Nonetheless, let's return to the scenario. Experts look for the resistance trendline while the price of a security climbs rapidly because they know that when the price movement slows, the price will likely fall back and return to the resistance trendline.
Support levels from the past may also exist as trendlines, as previously mentioned. Extending this will result in the creation of a trendline, which can provide significant insight to traders regarding what a probable minimum price for a specific security could be.
In this example, let's say that the price of an asset, Coin ABC, which was previously $50, is rapidly declining and an investor wants to know what the item's expected value will be when it reaches that point. The trendline drawn from years of data suggests that a support level of $26 may exist, which means that one may estimate the likelihood of a future decline in the value of a particular asset by looking at data going back six years.
A trendline's validity can also be determined and increased by the number of times the price of a particular asset or security has failed to cross the trendline. Trader's use of a trendline that has shown to be a price barrier in the past is regarded as extremely valuable in the years to come.
The most common trading methods
Let's go back to that "rough" concept from the beginning of the article. Support and resistance levels have made the expression "buy cheap and sell high" a lot easier to apply. Support levels can be linked together to provide a long-term safety net, and in many cases this can be achieved in a straight line.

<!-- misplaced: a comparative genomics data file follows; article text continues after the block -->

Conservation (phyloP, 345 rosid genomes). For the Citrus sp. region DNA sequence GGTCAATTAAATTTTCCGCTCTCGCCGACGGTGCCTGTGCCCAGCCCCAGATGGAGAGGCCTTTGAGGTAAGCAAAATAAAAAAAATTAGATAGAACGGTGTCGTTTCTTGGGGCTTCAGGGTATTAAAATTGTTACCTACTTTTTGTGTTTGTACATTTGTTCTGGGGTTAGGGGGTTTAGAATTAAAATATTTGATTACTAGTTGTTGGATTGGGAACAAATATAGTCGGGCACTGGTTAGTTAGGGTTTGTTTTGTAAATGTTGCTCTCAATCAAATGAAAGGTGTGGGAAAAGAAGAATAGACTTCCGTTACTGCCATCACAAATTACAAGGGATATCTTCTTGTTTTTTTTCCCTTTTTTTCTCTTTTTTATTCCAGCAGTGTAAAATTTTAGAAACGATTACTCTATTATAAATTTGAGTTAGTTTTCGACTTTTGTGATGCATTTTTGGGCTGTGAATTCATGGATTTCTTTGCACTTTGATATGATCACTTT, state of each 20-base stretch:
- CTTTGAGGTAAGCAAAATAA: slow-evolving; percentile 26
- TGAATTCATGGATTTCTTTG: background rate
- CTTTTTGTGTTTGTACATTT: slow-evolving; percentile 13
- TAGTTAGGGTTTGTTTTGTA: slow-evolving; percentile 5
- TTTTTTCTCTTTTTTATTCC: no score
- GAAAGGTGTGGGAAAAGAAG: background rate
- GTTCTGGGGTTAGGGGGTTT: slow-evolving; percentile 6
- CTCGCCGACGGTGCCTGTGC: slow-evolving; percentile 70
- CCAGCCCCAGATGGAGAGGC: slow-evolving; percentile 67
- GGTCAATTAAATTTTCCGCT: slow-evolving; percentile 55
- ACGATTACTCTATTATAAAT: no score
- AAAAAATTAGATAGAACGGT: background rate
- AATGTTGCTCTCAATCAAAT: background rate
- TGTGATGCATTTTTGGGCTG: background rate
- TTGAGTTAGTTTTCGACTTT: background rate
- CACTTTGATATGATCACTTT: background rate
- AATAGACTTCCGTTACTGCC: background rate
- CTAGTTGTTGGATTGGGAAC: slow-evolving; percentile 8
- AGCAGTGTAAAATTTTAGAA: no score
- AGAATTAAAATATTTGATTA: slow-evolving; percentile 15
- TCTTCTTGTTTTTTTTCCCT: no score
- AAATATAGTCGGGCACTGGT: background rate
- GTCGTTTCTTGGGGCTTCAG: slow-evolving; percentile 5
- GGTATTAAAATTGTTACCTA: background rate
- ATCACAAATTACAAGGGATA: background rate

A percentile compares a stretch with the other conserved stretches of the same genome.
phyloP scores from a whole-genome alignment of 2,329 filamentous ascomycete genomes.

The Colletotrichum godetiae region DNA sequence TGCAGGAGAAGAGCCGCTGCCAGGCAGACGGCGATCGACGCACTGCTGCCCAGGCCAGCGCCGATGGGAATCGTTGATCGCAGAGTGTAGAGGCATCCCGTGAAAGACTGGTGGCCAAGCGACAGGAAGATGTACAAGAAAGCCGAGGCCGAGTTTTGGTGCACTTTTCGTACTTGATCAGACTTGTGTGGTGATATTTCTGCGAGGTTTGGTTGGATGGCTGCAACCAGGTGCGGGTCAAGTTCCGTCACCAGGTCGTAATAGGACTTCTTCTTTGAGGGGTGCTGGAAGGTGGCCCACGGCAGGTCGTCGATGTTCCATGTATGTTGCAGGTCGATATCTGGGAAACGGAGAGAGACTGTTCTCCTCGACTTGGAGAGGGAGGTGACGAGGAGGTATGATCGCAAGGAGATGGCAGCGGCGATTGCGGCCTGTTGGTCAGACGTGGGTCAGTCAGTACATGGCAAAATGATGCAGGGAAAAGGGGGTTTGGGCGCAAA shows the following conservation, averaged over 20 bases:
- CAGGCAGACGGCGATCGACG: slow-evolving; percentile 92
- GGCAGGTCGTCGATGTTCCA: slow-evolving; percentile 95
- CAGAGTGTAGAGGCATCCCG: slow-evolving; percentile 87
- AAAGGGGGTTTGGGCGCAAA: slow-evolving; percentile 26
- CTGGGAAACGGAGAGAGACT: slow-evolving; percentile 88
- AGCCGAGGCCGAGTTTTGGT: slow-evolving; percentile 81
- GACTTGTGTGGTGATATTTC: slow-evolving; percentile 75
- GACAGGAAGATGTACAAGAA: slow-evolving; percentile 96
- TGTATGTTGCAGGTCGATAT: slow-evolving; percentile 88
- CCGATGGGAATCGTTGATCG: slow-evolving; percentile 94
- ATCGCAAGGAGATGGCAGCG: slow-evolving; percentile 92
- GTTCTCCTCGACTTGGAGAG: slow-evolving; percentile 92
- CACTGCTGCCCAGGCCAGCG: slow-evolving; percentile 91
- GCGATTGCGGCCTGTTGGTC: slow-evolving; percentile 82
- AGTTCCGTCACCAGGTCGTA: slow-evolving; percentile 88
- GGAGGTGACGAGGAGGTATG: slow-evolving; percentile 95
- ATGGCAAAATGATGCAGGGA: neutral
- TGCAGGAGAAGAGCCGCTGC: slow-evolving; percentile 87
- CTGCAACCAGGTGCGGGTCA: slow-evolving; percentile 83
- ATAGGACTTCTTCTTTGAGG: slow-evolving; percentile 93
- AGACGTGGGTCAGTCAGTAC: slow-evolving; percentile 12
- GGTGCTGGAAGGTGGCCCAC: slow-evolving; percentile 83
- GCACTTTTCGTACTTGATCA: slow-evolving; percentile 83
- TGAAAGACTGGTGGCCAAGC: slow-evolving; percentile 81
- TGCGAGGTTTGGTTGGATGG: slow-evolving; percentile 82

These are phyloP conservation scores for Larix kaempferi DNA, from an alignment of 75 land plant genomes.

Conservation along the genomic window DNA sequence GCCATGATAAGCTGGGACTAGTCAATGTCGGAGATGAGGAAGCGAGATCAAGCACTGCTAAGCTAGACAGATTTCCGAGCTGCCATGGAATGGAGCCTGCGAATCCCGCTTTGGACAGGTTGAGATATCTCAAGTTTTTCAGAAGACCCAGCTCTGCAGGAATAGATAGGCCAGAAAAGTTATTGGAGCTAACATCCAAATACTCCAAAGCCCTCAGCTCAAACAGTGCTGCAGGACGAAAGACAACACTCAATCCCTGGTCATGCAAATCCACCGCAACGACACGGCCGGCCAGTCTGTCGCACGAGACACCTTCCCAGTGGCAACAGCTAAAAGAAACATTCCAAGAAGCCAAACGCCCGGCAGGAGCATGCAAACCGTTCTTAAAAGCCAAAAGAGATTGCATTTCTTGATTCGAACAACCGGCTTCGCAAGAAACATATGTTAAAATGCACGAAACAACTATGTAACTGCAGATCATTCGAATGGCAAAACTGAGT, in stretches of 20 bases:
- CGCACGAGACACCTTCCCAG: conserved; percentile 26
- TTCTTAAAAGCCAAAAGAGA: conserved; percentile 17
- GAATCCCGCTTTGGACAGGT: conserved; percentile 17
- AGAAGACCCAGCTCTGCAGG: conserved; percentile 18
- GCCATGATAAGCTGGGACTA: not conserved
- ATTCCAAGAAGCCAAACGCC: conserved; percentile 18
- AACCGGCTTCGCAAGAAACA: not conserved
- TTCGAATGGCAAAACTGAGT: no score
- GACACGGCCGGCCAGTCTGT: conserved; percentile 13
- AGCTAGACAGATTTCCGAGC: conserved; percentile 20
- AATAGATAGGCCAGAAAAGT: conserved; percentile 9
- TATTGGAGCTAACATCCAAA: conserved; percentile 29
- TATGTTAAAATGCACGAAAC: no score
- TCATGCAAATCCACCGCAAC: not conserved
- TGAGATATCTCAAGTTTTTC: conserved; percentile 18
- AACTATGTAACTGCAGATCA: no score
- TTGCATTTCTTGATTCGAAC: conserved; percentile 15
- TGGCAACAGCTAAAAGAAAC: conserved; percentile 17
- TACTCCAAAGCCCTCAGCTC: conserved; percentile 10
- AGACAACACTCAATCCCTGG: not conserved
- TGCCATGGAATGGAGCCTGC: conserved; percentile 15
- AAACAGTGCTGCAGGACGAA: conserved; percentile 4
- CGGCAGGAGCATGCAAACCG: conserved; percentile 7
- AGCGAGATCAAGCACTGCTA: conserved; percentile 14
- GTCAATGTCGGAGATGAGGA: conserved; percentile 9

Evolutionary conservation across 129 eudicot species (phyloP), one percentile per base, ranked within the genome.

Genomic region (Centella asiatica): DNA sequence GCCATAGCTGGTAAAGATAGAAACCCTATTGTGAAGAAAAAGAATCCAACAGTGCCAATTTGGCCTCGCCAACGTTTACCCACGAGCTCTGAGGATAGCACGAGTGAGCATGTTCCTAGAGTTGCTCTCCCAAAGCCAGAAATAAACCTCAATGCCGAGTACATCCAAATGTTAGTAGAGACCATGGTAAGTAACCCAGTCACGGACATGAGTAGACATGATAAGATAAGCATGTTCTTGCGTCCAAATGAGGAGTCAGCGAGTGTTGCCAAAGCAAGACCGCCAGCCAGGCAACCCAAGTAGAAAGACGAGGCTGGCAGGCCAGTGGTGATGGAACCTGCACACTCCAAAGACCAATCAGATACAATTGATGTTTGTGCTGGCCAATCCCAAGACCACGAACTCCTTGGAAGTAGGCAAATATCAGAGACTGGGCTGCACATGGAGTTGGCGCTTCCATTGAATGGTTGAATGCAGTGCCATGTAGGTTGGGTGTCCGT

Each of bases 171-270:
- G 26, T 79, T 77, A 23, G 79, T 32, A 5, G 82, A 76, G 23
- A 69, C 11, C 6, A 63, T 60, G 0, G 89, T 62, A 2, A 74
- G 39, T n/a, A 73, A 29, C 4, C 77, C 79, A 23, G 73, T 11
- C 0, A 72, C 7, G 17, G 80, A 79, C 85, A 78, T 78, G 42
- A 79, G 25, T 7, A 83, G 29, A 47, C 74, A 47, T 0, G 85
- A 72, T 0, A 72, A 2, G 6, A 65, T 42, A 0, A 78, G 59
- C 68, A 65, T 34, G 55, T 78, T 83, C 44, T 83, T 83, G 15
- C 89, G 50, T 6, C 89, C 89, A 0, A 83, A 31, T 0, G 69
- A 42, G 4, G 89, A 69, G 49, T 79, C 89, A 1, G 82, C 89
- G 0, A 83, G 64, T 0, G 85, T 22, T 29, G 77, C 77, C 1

It's also the same when it comes to determining the average amount of resistance. To buy a security when it is near its support level and to sell it when it is near its resistance level, traders most commonly employ these valuable indications.
Additionally, a stop-loss can be set at a level just below that of the support level in order to stop losses in the event of a reversal in the market's direction. As a result, traders rely on price barriers to help them decide whether to enter a cycle and where to place their initial bets. They're called "entry/exit points," as previously stated.
Trades can also be made from support levels in an ascending trend line. It is possible to get in on the action at a support level and put a stop-loss immediately below the support trendline when the support level is in an upward trajectory.
You can buy a quantity of the coin, say, on Monday and then exit your position on any of the other support levels that the currency has as long as you are following its advancing trendline.
You can use the rule of thumb that the trendline is reliable if the price values have followed it for at least three times. Many times, the price of an asset will go below the set support trendline, but the price usually only goes down for a short time before going back up and continuing to go up.
There are two primary terms that many believe should serve as a starting point for anyone interested in reading and interpreting bitcoin price movements, let alone trading.
These terms were met with varying definitions and examples throughout this text to help the reader better comprehend them.
One can understand how crucial support and resistance levels are to the overall functioning of traders as they employ these useful indicators to make trades by pointing out how analysts can use support and resistance levels to build straight or trendlines.
In addition, two of the most frequent approaches were discussed, which would be helpful for those who are just beginning to learn about the concept and are looking for ways to apply it.